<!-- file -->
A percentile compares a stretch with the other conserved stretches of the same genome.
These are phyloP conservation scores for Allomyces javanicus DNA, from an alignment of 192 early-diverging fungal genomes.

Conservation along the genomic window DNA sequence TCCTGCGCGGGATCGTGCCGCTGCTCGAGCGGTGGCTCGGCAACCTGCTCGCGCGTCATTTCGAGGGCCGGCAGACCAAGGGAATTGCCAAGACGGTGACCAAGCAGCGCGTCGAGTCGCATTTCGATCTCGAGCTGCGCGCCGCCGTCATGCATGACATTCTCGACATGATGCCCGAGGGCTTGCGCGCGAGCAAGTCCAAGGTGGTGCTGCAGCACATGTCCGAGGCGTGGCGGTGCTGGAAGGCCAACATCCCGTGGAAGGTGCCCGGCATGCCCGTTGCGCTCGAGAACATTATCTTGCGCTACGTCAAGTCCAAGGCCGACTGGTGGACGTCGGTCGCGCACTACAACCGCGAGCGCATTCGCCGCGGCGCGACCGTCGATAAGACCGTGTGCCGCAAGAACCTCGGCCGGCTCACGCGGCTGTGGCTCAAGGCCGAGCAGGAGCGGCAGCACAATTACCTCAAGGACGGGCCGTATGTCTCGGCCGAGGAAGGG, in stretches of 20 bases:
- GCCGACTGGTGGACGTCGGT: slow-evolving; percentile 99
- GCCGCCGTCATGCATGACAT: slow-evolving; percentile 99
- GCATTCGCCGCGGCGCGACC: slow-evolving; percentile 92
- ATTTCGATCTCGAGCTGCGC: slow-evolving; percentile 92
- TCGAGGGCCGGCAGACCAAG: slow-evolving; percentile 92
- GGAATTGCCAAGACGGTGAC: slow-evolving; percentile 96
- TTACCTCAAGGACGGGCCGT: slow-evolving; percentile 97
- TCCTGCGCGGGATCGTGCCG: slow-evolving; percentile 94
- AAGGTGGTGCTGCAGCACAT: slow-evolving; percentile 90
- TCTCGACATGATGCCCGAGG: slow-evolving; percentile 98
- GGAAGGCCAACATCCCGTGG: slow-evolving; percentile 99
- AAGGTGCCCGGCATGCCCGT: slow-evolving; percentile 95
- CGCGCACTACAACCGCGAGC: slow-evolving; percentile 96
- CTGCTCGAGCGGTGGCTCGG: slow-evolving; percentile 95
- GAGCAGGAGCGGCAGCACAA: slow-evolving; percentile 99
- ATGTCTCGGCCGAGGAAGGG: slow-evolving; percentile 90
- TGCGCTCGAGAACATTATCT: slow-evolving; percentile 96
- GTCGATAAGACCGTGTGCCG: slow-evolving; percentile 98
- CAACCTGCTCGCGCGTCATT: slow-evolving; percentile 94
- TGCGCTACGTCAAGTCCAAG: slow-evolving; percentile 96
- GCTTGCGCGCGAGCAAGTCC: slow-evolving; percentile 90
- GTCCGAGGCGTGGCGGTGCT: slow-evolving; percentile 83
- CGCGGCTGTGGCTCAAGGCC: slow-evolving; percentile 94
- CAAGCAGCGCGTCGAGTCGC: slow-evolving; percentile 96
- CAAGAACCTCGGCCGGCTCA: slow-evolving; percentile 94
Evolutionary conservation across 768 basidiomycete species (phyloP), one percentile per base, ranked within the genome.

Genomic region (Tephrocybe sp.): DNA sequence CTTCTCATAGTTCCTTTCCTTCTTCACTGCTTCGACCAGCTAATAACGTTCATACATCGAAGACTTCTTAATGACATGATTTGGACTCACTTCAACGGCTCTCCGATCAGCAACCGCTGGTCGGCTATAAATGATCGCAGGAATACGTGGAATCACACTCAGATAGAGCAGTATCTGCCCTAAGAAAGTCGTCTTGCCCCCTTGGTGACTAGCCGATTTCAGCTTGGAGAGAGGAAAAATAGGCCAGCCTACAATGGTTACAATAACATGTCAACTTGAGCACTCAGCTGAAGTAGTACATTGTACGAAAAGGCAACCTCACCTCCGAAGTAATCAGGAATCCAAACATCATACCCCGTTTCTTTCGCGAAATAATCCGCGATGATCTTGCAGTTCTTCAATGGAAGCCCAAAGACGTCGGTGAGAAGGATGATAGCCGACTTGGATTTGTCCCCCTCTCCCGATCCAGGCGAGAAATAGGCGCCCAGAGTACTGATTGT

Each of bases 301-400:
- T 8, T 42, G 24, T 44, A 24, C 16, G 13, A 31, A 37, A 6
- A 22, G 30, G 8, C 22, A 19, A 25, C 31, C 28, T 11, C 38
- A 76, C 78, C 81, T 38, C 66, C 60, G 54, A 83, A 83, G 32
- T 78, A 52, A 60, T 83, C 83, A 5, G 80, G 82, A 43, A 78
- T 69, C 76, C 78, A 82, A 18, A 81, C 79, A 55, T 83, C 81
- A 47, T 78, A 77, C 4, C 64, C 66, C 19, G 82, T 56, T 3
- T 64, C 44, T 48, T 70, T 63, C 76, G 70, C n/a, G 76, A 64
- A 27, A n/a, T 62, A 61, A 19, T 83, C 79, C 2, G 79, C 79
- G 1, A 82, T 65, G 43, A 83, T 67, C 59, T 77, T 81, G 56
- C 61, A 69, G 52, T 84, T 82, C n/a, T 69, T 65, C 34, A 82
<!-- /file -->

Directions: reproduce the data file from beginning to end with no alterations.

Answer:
A percentile compares a stretch with the other conserved stretches of the same genome.
These are phyloP conservation scores for Allomyces javanicus DNA, from an alignment of 192 early-diverging fungal genomes.

Conservation along the genomic window DNA sequence TCCTGCGCGGGATCGTGCCGCTGCTCGAGCGGTGGCTCGGCAACCTGCTCGCGCGTCATTTCGAGGGCCGGCAGACCAAGGGAATTGCCAAGACGGTGACCAAGCAGCGCGTCGAGTCGCATTTCGATCTCGAGCTGCGCGCCGCCGTCATGCATGACATTCTCGACATGATGCCCGAGGGCTTGCGCGCGAGCAAGTCCAAGGTGGTGCTGCAGCACATGTCCGAGGCGTGGCGGTGCTGGAAGGCCAACATCCCGTGGAAGGTGCCCGGCATGCCCGTTGCGCTCGAGAACATTATCTTGCGCTACGTCAAGTCCAAGGCCGACTGGTGGACGTCGGTCGCGCACTACAACCGCGAGCGCATTCGCCGCGGCGCGACCGTCGATAAGACCGTGTGCCGCAAGAACCTCGGCCGGCTCACGCGGCTGTGGCTCAAGGCCGAGCAGGAGCGGCAGCACAATTACCTCAAGGACGGGCCGTATGTCTCGGCCGAGGAAGGG, in stretches of 20 bases:
- GCCGACTGGTGGACGTCGGT: slow-evolving; percentile 99
- GCCGCCGTCATGCATGACAT: slow-evolving; percentile 99
- GCATTCGCCGCGGCGCGACC: slow-evolving; percentile 92
- ATTTCGATCTCGAGCTGCGC: slow-evolving; percentile 92
- TCGAGGGCCGGCAGACCAAG: slow-evolving; percentile 92
- GGAATTGCCAAGACGGTGAC: slow-evolving; percentile 96
- TTACCTCAAGGACGGGCCGT: slow-evolving; percentile 97
- TCCTGCGCGGGATCGTGCCG: slow-evolving; percentile 94
- AAGGTGGTGCTGCAGCACAT: slow-evolving; percentile 90
- TCTCGACATGATGCCCGAGG: slow-evolving; percentile 98
- GGAAGGCCAACATCCCGTGG: slow-evolving; percentile 99
- AAGGTGCCCGGCATGCCCGT: slow-evolving; percentile 95
- CGCGCACTACAACCGCGAGC: slow-evolving; percentile 96
- CTGCTCGAGCGGTGGCTCGG: slow-evolving; percentile 95
- GAGCAGGAGCGGCAGCACAA: slow-evolving; percentile 99
- ATGTCTCGGCCGAGGAAGGG: slow-evolving; percentile 90
- TGCGCTCGAGAACATTATCT: slow-evolving; percentile 96
- GTCGATAAGACCGTGTGCCG: slow-evolving; percentile 98
- CAACCTGCTCGCGCGTCATT: slow-evolving; percentile 94
- TGCGCTACGTCAAGTCCAAG: slow-evolving; percentile 96
- GCTTGCGCGCGAGCAAGTCC: slow-evolving; percentile 90
- GTCCGAGGCGTGGCGGTGCT: slow-evolving; percentile 83
- CGCGGCTGTGGCTCAAGGCC: slow-evolving; percentile 94
- CAAGCAGCGCGTCGAGTCGC: slow-evolving; percentile 96
- CAAGAACCTCGGCCGGCTCA: slow-evolving; percentile 94
Evolutionary conservation across 768 basidiomycete species (phyloP), one percentile per base, ranked within the genome.

Genomic region (Tephrocybe sp.): DNA sequence CTTCTCATAGTTCCTTTCCTTCTTCACTGCTTCGACCAGCTAATAACGTTCATACATCGAAGACTTCTTAATGACATGATTTGGACTCACTTCAACGGCTCTCCGATCAGCAACCGCTGGTCGGCTATAAATGATCGCAGGAATACGTGGAATCACACTCAGATAGAGCAGTATCTGCCCTAAGAAAGTCGTCTTGCCCCCTTGGTGACTAGCCGATTTCAGCTTGGAGAGAGGAAAAATAGGCCAGCCTACAATGGTTACAATAACATGTCAACTTGAGCACTCAGCTGAAGTAGTACATTGTACGAAAAGGCAACCTCACCTCCGAAGTAATCAGGAATCCAAACATCATACCCCGTTTCTTTCGCGAAATAATCCGCGATGATCTTGCAGTTCTTCAATGGAAGCCCAAAGACGTCGGTGAGAAGGATGATAGCCGACTTGGATTTGTCCCCCTCTCCCGATCCAGGCGAGAAATAGGCGCCCAGAGTACTGATTGT

Each of bases 301-400:
- T 8, T 42, G 24, T 44, A 24, C 16, G 13, A 31, A 37, A 6
- A 22, G 30, G 8, C 22, A 19, A 25, C 31, C 28, T 11, C 38
- A 76, C 78, C 81, T 38, C 66, C 60, G 54, A 83, A 83, G 32
- T 78, A 52, A 60, T 83, C 83, A 5, G 80, G 82, A 43, A 78
- T 69, C 76, C 78, A 82, A 18, A 81, C 79, A 55, T 83, C 81
- A 47, T 78, A 77, C 4, C 64, C 66, C 19, G 82, T 56, T 3
- T 64, C 44, T 48, T 70, T 63, C 76, G 70, C n/a, G 76, A 64
- A 27, A n/a, T 62, A 61, A 19, T 83, C 79, C 2, G 79, C 79
- G 1, A 82, T 65, G 43, A 83, T 67, C 59, T 77, T 81, G 56
- C 61, A 69, G 52, T 84, T 82, C n/a, T 69, T 65, C 34, A 82